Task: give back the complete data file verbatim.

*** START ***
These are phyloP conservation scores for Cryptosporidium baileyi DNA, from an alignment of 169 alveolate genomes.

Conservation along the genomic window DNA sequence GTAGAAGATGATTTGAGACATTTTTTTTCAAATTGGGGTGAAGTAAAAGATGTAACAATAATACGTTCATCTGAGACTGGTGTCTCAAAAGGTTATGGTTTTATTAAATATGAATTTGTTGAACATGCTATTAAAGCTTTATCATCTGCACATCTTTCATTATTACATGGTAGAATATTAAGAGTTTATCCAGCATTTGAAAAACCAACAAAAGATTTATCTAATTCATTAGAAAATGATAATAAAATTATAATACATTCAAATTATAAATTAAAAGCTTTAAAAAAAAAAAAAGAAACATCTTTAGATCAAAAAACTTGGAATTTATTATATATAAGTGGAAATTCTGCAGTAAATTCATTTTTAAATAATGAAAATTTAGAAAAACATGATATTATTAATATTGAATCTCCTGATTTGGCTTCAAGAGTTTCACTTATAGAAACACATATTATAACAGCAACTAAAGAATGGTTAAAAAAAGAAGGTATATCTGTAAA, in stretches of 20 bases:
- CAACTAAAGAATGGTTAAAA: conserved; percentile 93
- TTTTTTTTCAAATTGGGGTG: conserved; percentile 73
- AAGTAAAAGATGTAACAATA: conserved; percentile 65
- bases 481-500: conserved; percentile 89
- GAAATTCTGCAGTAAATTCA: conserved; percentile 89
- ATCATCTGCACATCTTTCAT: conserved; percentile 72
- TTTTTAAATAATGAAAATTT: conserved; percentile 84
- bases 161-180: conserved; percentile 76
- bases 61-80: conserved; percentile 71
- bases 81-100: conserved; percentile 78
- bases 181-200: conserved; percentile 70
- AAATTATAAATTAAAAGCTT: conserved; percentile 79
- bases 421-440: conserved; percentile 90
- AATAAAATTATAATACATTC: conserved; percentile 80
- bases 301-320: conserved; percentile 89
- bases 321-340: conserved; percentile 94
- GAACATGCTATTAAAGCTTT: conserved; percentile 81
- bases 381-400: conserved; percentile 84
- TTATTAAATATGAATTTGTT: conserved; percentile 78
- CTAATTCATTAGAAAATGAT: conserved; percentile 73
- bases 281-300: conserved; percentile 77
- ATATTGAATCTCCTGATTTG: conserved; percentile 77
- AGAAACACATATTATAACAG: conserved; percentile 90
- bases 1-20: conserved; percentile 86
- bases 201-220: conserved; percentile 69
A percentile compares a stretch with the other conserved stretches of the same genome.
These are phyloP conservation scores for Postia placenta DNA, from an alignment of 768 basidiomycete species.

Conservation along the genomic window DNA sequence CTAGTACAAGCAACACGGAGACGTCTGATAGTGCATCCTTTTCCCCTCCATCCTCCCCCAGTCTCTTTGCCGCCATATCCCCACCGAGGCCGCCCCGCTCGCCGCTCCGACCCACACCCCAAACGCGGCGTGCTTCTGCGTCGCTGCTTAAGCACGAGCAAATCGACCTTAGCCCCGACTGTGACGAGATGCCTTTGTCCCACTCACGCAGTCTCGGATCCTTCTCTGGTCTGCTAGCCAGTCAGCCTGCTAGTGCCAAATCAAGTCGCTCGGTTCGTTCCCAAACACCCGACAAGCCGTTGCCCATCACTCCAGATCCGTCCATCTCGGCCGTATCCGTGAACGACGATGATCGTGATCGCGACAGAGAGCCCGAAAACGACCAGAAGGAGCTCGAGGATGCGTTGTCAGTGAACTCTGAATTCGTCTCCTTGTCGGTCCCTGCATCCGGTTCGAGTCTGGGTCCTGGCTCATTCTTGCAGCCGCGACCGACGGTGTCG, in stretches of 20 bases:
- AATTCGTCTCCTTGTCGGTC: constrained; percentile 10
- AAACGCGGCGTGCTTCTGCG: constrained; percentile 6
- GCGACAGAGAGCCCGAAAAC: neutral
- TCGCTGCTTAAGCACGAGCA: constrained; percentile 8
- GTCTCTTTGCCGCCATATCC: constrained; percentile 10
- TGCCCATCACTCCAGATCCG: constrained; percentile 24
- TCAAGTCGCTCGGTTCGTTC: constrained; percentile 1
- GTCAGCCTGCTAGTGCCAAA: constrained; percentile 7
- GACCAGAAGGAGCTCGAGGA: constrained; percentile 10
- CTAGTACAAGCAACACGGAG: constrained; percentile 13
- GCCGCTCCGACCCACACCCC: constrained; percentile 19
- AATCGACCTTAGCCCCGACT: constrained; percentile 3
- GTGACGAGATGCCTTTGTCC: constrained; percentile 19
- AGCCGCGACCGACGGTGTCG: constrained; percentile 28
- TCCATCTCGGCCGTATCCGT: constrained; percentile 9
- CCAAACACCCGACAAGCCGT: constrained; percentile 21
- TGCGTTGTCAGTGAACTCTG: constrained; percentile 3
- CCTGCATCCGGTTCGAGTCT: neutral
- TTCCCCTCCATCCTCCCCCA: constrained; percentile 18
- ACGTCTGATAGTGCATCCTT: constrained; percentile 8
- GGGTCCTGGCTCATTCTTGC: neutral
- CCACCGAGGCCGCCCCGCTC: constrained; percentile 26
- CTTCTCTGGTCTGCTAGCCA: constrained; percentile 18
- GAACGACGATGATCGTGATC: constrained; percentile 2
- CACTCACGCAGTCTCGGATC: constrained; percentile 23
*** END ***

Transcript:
These are phyloP conservation scores for Cryptosporidium baileyi DNA, from an alignment of 169 alveolate genomes.

Conservation along the genomic window DNA sequence GTAGAAGATGATTTGAGACATTTTTTTTCAAATTGGGGTGAAGTAAAAGATGTAACAATAATACGTTCATCTGAGACTGGTGTCTCAAAAGGTTATGGTTTTATTAAATATGAATTTGTTGAACATGCTATTAAAGCTTTATCATCTGCACATCTTTCATTATTACATGGTAGAATATTAAGAGTTTATCCAGCATTTGAAAAACCAACAAAAGATTTATCTAATTCATTAGAAAATGATAATAAAATTATAATACATTCAAATTATAAATTAAAAGCTTTAAAAAAAAAAAAAGAAACATCTTTAGATCAAAAAACTTGGAATTTATTATATATAAGTGGAAATTCTGCAGTAAATTCATTTTTAAATAATGAAAATTTAGAAAAACATGATATTATTAATATTGAATCTCCTGATTTGGCTTCAAGAGTTTCACTTATAGAAACACATATTATAACAGCAACTAAAGAATGGTTAAAAAAAGAAGGTATATCTGTAAA, in stretches of 20 bases:
- CAACTAAAGAATGGTTAAAA: conserved; percentile 93
- TTTTTTTTCAAATTGGGGTG: conserved; percentile 73
- AAGTAAAAGATGTAACAATA: conserved; percentile 65
- bases 481-500: conserved; percentile 89
- GAAATTCTGCAGTAAATTCA: conserved; percentile 89
- ATCATCTGCACATCTTTCAT: conserved; percentile 72
- TTTTTAAATAATGAAAATTT: conserved; percentile 84
- bases 161-180: conserved; percentile 76
- bases 61-80: conserved; percentile 71
- bases 81-100: conserved; percentile 78
- bases 181-200: conserved; percentile 70
- AAATTATAAATTAAAAGCTT: conserved; percentile 79
- bases 421-440: conserved; percentile 90
- AATAAAATTATAATACATTC: conserved; percentile 80
- bases 301-320: conserved; percentile 89
- bases 321-340: conserved; percentile 94
- GAACATGCTATTAAAGCTTT: conserved; percentile 81
- bases 381-400: conserved; percentile 84
- TTATTAAATATGAATTTGTT: conserved; percentile 78
- CTAATTCATTAGAAAATGAT: conserved; percentile 73
- bases 281-300: conserved; percentile 77
- ATATTGAATCTCCTGATTTG: conserved; percentile 77
- AGAAACACATATTATAACAG: conserved; percentile 90
- bases 1-20: conserved; percentile 86
- bases 201-220: conserved; percentile 69
A percentile compares a stretch with the other conserved stretches of the same genome.
These are phyloP conservation scores for Postia placenta DNA, from an alignment of 768 basidiomycete species.

Conservation along the genomic window DNA sequence CTAGTACAAGCAACACGGAGACGTCTGATAGTGCATCCTTTTCCCCTCCATCCTCCCCCAGTCTCTTTGCCGCCATATCCCCACCGAGGCCGCCCCGCTCGCCGCTCCGACCCACACCCCAAACGCGGCGTGCTTCTGCGTCGCTGCTTAAGCACGAGCAAATCGACCTTAGCCCCGACTGTGACGAGATGCCTTTGTCCCACTCACGCAGTCTCGGATCCTTCTCTGGTCTGCTAGCCAGTCAGCCTGCTAGTGCCAAATCAAGTCGCTCGGTTCGTTCCCAAACACCCGACAAGCCGTTGCCCATCACTCCAGATCCGTCCATCTCGGCCGTATCCGTGAACGACGATGATCGTGATCGCGACAGAGAGCCCGAAAACGACCAGAAGGAGCTCGAGGATGCGTTGTCAGTGAACTCTGAATTCGTCTCCTTGTCGGTCCCTGCATCCGGTTCGAGTCTGGGTCCTGGCTCATTCTTGCAGCCGCGACCGACGGTGTCG, in stretches of 20 bases:
- AATTCGTCTCCTTGTCGGTC: constrained; percentile 10
- AAACGCGGCGTGCTTCTGCG: constrained; percentile 6
- GCGACAGAGAGCCCGAAAAC: neutral
- TCGCTGCTTAAGCACGAGCA: constrained; percentile 8
- GTCTCTTTGCCGCCATATCC: constrained; percentile 10
- TGCCCATCACTCCAGATCCG: constrained; percentile 24
- TCAAGTCGCTCGGTTCGTTC: constrained; percentile 1
- GTCAGCCTGCTAGTGCCAAA: constrained; percentile 7
- GACCAGAAGGAGCTCGAGGA: constrained; percentile 10
- CTAGTACAAGCAACACGGAG: constrained; percentile 13
- GCCGCTCCGACCCACACCCC: constrained; percentile 19
- AATCGACCTTAGCCCCGACT: constrained; percentile 3
- GTGACGAGATGCCTTTGTCC: constrained; percentile 19
- AGCCGCGACCGACGGTGTCG: constrained; percentile 28
- TCCATCTCGGCCGTATCCGT: constrained; percentile 9
- CCAAACACCCGACAAGCCGT: constrained; percentile 21
- TGCGTTGTCAGTGAACTCTG: constrained; percentile 3
- CCTGCATCCGGTTCGAGTCT: neutral
- TTCCCCTCCATCCTCCCCCA: constrained; percentile 18
- ACGTCTGATAGTGCATCCTT: constrained; percentile 8
- GGGTCCTGGCTCATTCTTGC: neutral
- CCACCGAGGCCGCCCCGCTC: constrained; percentile 26
- CTTCTCTGGTCTGCTAGCCA: constrained; percentile 18
- GAACGACGATGATCGTGATC: constrained; percentile 2
- CACTCACGCAGTCTCGGATC: constrained; percentile 23